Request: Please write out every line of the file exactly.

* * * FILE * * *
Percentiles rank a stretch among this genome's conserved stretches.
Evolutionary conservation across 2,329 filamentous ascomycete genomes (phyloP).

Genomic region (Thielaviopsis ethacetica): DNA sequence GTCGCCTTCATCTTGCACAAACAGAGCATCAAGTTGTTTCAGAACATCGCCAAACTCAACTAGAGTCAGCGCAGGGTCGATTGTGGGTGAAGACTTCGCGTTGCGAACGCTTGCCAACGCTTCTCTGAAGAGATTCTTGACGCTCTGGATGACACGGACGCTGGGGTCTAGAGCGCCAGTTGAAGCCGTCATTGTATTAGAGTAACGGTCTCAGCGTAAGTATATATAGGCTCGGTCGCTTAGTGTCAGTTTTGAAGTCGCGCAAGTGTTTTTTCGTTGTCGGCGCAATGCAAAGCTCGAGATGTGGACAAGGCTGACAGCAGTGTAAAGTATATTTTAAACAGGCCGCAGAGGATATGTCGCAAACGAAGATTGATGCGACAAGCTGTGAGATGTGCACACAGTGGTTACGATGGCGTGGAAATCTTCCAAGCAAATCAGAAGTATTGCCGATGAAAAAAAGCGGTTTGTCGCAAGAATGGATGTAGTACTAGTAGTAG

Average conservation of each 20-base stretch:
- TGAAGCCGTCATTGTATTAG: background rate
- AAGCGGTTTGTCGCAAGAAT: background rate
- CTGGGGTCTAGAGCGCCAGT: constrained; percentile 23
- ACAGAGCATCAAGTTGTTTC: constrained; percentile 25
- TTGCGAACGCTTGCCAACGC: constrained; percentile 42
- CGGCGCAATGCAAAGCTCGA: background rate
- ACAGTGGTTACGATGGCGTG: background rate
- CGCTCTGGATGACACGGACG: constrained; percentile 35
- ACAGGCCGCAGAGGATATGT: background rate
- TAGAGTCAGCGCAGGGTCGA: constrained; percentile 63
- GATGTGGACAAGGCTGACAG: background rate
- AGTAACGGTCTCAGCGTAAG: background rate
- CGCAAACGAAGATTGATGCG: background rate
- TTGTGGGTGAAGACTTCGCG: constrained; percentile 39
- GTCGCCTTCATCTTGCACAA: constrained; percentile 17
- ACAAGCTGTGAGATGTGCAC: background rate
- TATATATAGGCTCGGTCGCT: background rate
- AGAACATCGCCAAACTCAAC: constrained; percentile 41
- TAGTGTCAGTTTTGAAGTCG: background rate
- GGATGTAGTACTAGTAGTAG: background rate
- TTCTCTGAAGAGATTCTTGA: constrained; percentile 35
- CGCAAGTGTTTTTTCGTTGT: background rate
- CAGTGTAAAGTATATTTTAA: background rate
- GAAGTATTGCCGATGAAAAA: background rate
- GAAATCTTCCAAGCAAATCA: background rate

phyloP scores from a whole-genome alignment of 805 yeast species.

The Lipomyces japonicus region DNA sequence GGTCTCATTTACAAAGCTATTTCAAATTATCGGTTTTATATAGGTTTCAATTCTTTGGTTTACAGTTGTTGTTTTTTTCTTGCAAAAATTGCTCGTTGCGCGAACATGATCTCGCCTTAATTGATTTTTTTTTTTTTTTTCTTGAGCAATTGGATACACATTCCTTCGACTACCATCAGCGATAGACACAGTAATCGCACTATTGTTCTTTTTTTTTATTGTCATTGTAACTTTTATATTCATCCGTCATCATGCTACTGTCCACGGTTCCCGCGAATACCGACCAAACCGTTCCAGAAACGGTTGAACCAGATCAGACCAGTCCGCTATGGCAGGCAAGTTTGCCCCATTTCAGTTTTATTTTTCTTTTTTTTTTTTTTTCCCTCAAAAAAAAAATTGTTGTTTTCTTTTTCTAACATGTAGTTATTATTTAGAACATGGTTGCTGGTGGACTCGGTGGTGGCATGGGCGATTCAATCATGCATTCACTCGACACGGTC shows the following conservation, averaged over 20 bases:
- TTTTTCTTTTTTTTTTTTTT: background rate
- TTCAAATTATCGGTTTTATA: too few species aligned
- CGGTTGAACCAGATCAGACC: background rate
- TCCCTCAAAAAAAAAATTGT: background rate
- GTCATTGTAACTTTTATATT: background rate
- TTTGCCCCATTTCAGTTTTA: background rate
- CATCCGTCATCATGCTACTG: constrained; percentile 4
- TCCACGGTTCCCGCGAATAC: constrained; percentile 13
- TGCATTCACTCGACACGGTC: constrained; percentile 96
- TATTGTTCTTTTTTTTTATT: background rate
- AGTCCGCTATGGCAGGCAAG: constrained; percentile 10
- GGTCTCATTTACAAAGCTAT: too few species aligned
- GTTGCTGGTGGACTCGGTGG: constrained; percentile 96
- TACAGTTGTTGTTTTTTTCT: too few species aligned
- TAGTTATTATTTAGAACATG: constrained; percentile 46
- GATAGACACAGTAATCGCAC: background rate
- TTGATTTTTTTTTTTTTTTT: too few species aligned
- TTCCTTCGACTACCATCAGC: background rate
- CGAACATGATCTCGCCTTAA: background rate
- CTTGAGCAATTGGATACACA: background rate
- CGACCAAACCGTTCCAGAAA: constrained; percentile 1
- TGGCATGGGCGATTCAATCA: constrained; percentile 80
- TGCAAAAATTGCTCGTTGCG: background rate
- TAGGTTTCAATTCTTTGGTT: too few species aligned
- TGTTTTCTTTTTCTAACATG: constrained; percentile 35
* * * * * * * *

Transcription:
Percentiles rank a stretch among this genome's conserved stretches.
Evolutionary conservation across 2,329 filamentous ascomycete genomes (phyloP).

Genomic region (Thielaviopsis ethacetica): DNA sequence GTCGCCTTCATCTTGCACAAACAGAGCATCAAGTTGTTTCAGAACATCGCCAAACTCAACTAGAGTCAGCGCAGGGTCGATTGTGGGTGAAGACTTCGCGTTGCGAACGCTTGCCAACGCTTCTCTGAAGAGATTCTTGACGCTCTGGATGACACGGACGCTGGGGTCTAGAGCGCCAGTTGAAGCCGTCATTGTATTAGAGTAACGGTCTCAGCGTAAGTATATATAGGCTCGGTCGCTTAGTGTCAGTTTTGAAGTCGCGCAAGTGTTTTTTCGTTGTCGGCGCAATGCAAAGCTCGAGATGTGGACAAGGCTGACAGCAGTGTAAAGTATATTTTAAACAGGCCGCAGAGGATATGTCGCAAACGAAGATTGATGCGACAAGCTGTGAGATGTGCACACAGTGGTTACGATGGCGTGGAAATCTTCCAAGCAAATCAGAAGTATTGCCGATGAAAAAAAGCGGTTTGTCGCAAGAATGGATGTAGTACTAGTAGTAG

Average conservation of each 20-base stretch:
- TGAAGCCGTCATTGTATTAG: background rate
- AAGCGGTTTGTCGCAAGAAT: background rate
- CTGGGGTCTAGAGCGCCAGT: constrained; percentile 23
- ACAGAGCATCAAGTTGTTTC: constrained; percentile 25
- TTGCGAACGCTTGCCAACGC: constrained; percentile 42
- CGGCGCAATGCAAAGCTCGA: background rate
- ACAGTGGTTACGATGGCGTG: background rate
- CGCTCTGGATGACACGGACG: constrained; percentile 35
- ACAGGCCGCAGAGGATATGT: background rate
- TAGAGTCAGCGCAGGGTCGA: constrained; percentile 63
- GATGTGGACAAGGCTGACAG: background rate
- AGTAACGGTCTCAGCGTAAG: background rate
- CGCAAACGAAGATTGATGCG: background rate
- TTGTGGGTGAAGACTTCGCG: constrained; percentile 39
- GTCGCCTTCATCTTGCACAA: constrained; percentile 17
- ACAAGCTGTGAGATGTGCAC: background rate
- TATATATAGGCTCGGTCGCT: background rate
- AGAACATCGCCAAACTCAAC: constrained; percentile 41
- TAGTGTCAGTTTTGAAGTCG: background rate
- GGATGTAGTACTAGTAGTAG: background rate
- TTCTCTGAAGAGATTCTTGA: constrained; percentile 35
- CGCAAGTGTTTTTTCGTTGT: background rate
- CAGTGTAAAGTATATTTTAA: background rate
- GAAGTATTGCCGATGAAAAA: background rate
- GAAATCTTCCAAGCAAATCA: background rate

phyloP scores from a whole-genome alignment of 805 yeast species.

The Lipomyces japonicus region DNA sequence GGTCTCATTTACAAAGCTATTTCAAATTATCGGTTTTATATAGGTTTCAATTCTTTGGTTTACAGTTGTTGTTTTTTTCTTGCAAAAATTGCTCGTTGCGCGAACATGATCTCGCCTTAATTGATTTTTTTTTTTTTTTTCTTGAGCAATTGGATACACATTCCTTCGACTACCATCAGCGATAGACACAGTAATCGCACTATTGTTCTTTTTTTTTATTGTCATTGTAACTTTTATATTCATCCGTCATCATGCTACTGTCCACGGTTCCCGCGAATACCGACCAAACCGTTCCAGAAACGGTTGAACCAGATCAGACCAGTCCGCTATGGCAGGCAAGTTTGCCCCATTTCAGTTTTATTTTTCTTTTTTTTTTTTTTTCCCTCAAAAAAAAAATTGTTGTTTTCTTTTTCTAACATGTAGTTATTATTTAGAACATGGTTGCTGGTGGACTCGGTGGTGGCATGGGCGATTCAATCATGCATTCACTCGACACGGTC shows the following conservation, averaged over 20 bases:
- TTTTTCTTTTTTTTTTTTTT: background rate
- TTCAAATTATCGGTTTTATA: too few species aligned
- CGGTTGAACCAGATCAGACC: background rate
- TCCCTCAAAAAAAAAATTGT: background rate
- GTCATTGTAACTTTTATATT: background rate
- TTTGCCCCATTTCAGTTTTA: background rate
- CATCCGTCATCATGCTACTG: constrained; percentile 4
- TCCACGGTTCCCGCGAATAC: constrained; percentile 13
- TGCATTCACTCGACACGGTC: constrained; percentile 96
- TATTGTTCTTTTTTTTTATT: background rate
- AGTCCGCTATGGCAGGCAAG: constrained; percentile 10
- GGTCTCATTTACAAAGCTAT: too few species aligned
- GTTGCTGGTGGACTCGGTGG: constrained; percentile 96
- TACAGTTGTTGTTTTTTTCT: too few species aligned
- TAGTTATTATTTAGAACATG: constrained; percentile 46
- GATAGACACAGTAATCGCAC: background rate
- TTGATTTTTTTTTTTTTTTT: too few species aligned
- TTCCTTCGACTACCATCAGC: background rate
- CGAACATGATCTCGCCTTAA: background rate
- CTTGAGCAATTGGATACACA: background rate
- CGACCAAACCGTTCCAGAAA: constrained; percentile 1
- TGGCATGGGCGATTCAATCA: constrained; percentile 80
- TGCAAAAATTGCTCGTTGCG: background rate
- TAGGTTTCAATTCTTTGGTT: too few species aligned
- TGTTTTCTTTTTCTAACATG: constrained; percentile 35